Last night, I came full circle.
I’d watched The Hills from the first season 1 episode all the way back through to the original three season 3 episodes I first watched last month. And now, looking back and looking forward, I can truly say that The Hills is one of the most important television shows of the decade. Here’s why.
1. Reality TV might not be real, but it partly exists in reality.
One reason reality shows are easy to produce is because their stars are, for all intents and purposes, people in the world. People have lives, go to the grocery store, have dinner out, see movies, take vacations with their friends and families. They’re endlessly different from characters on fictional shows because when, for example, Betty Suarez steps off the set of Ugly Betty, she turns into classy young actress America Ferrera, whose life and foibles are generally the complete opposite of her counterpart.
“Betty” can’t be out in the world grabbing headlines from US Weekly and the like, and for the most part, even America Ferrera can’t either. So the fact that the four very special ladies of The Hills have dominated that particular rag for weeks on end is something to note. Their lives keep happening when the show stops filming. And the “journalism” doesn’t stop either.
2. Wait—is The Hills even real?
A common question, but it doesn’t matter.
Scenario 1: The Hills really is a reality show.
If so, then it’s the most slickly produced, most watchable, most post-written show in the history of reality television. It bests The Real World by leaps and bounds and takes the conventions of traditional narrative television (woman arrives in the big city with big dreams, then sets about achieving them) and does not veer from the show’s primary arc.
Real lives don’t have these arcs or, if they do, they require a master editor and several hours in the cutting room. But The Hills convinces us that Lauren’s life really does surround Teen Vogue (and now People’s Revolution), the Hollywood club scene, her apartment with Audrina, and that feud with Heidi & Spencer. Lauren doesn’t pee, she doesn’t shop for her own groceries, and she doesn’t do laundry. But she is always comfortable, well-fed, and well-dressed.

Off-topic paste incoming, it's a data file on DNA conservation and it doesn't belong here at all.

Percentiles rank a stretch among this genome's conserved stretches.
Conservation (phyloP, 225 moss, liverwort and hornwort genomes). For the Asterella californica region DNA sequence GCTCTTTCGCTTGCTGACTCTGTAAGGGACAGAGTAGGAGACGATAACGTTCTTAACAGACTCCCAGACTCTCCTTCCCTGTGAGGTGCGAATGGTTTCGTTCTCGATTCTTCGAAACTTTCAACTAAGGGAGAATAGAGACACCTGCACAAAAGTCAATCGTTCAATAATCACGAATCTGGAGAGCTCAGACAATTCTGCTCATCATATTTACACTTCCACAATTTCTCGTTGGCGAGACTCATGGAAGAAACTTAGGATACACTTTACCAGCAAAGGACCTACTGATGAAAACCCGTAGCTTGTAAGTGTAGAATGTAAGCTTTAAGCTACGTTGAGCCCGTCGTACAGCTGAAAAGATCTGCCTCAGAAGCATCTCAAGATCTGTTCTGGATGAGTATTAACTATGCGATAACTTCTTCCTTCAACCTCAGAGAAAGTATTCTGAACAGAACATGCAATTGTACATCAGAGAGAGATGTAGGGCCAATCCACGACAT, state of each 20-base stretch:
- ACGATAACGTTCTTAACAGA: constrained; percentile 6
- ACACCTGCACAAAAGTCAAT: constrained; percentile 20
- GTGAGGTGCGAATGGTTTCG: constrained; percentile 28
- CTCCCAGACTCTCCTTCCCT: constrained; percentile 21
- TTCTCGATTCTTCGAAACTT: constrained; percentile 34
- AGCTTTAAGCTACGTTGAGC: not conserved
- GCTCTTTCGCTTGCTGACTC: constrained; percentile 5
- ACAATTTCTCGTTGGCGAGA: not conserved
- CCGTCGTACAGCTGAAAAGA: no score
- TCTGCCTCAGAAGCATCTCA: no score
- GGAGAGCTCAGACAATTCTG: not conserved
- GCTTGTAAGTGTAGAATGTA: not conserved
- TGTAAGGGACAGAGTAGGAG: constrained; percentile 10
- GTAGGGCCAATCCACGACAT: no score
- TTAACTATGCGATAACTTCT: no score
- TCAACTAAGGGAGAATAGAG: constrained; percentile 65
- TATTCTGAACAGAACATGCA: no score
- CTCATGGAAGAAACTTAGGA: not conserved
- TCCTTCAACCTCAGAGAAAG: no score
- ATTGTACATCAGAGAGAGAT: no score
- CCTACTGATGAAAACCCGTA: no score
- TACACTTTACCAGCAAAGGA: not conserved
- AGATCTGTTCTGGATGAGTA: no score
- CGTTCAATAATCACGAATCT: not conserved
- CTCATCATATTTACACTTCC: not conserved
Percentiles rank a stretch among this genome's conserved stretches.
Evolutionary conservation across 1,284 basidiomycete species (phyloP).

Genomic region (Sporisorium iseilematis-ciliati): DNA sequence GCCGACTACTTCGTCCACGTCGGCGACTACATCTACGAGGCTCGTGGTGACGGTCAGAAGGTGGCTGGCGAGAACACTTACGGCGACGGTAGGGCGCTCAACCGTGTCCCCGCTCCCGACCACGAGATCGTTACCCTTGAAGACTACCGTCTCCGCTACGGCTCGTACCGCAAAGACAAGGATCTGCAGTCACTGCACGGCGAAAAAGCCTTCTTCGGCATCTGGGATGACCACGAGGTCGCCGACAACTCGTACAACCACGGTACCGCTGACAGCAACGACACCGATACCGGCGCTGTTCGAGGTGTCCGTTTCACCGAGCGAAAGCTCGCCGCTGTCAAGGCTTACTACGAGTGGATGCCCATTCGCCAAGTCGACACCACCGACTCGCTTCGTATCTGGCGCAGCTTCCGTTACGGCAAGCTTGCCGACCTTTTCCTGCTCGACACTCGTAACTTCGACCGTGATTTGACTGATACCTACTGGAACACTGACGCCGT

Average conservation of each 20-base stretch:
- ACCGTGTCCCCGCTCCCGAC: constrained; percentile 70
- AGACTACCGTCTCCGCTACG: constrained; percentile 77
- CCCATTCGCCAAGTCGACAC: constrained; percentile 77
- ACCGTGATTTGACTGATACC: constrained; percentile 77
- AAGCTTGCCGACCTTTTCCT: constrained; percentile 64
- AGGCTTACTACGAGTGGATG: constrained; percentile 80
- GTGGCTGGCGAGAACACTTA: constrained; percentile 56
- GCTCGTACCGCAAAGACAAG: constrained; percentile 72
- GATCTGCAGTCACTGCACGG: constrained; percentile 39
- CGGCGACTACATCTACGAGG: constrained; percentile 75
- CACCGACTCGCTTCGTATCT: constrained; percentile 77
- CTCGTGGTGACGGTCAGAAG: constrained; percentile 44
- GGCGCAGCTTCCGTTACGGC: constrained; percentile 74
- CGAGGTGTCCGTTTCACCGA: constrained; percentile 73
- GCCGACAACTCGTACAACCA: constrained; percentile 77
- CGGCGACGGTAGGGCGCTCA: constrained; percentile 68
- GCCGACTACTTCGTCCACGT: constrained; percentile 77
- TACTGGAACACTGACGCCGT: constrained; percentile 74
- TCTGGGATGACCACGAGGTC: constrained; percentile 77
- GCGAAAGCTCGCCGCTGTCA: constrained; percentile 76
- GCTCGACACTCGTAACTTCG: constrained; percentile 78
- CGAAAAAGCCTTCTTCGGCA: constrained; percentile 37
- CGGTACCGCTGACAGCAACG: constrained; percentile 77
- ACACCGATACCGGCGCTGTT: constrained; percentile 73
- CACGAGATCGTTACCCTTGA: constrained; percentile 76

The show really is worthwhile based on its production value alone, which gives LA a sort of gauzy, dreamy glow. It’s gorgeously filmed and will make you want to move to the West Coast.
Scenario 2: The Hills is one of the most elaborate televised hoaxes in broadcast history.
There are two possibilities here: either the show is completely fictional, or it is highly manipulated by the producers and cast. It’s hard to tell which.
On the one hand, because the events that occur on the show do so closely stick to the primary arc, it would be amazing if the producers were not completely orchestrating the surprise Lauren/Heidi run-ins, or encouraging Heidi to drop in on Audrina, or telling Lo to snub Audrina, or even telling Teen Vogue editor Lisa Love that Lauren has to go to Paris during season 2. Everything is so seamless, so clean, it feels like it must be structured that way.
But I often lead toward this being a fictional show in which the cast play characters named after themselves, who are given specific scene goals (“Heidi, in this scene you have to get Spencer to admit he cheated on you. Ready, action!”) and then ad-lib their dialogue.
In any case, it’s either brilliantly produced or brilliantly constructed. And now, I’m officially obsessed: last night I even watched an old airing of the live after show.
Narratively, I think the show is really good at keeping you sympathetic toward all the characters except Spencer, the Svengali to Heidi Montag and ultimate destroyer of everything nice about her life. Although the press (and Lauren) often villainize Heidi, in the show, she seems ultimately well-intentioned and misunderstood, genuinely confused why her friends won’t speak to her, all while enabling Spencer’s hostile take over of her life. It’s actually a bit heartbreaking to witness, particularly in just a few sittings.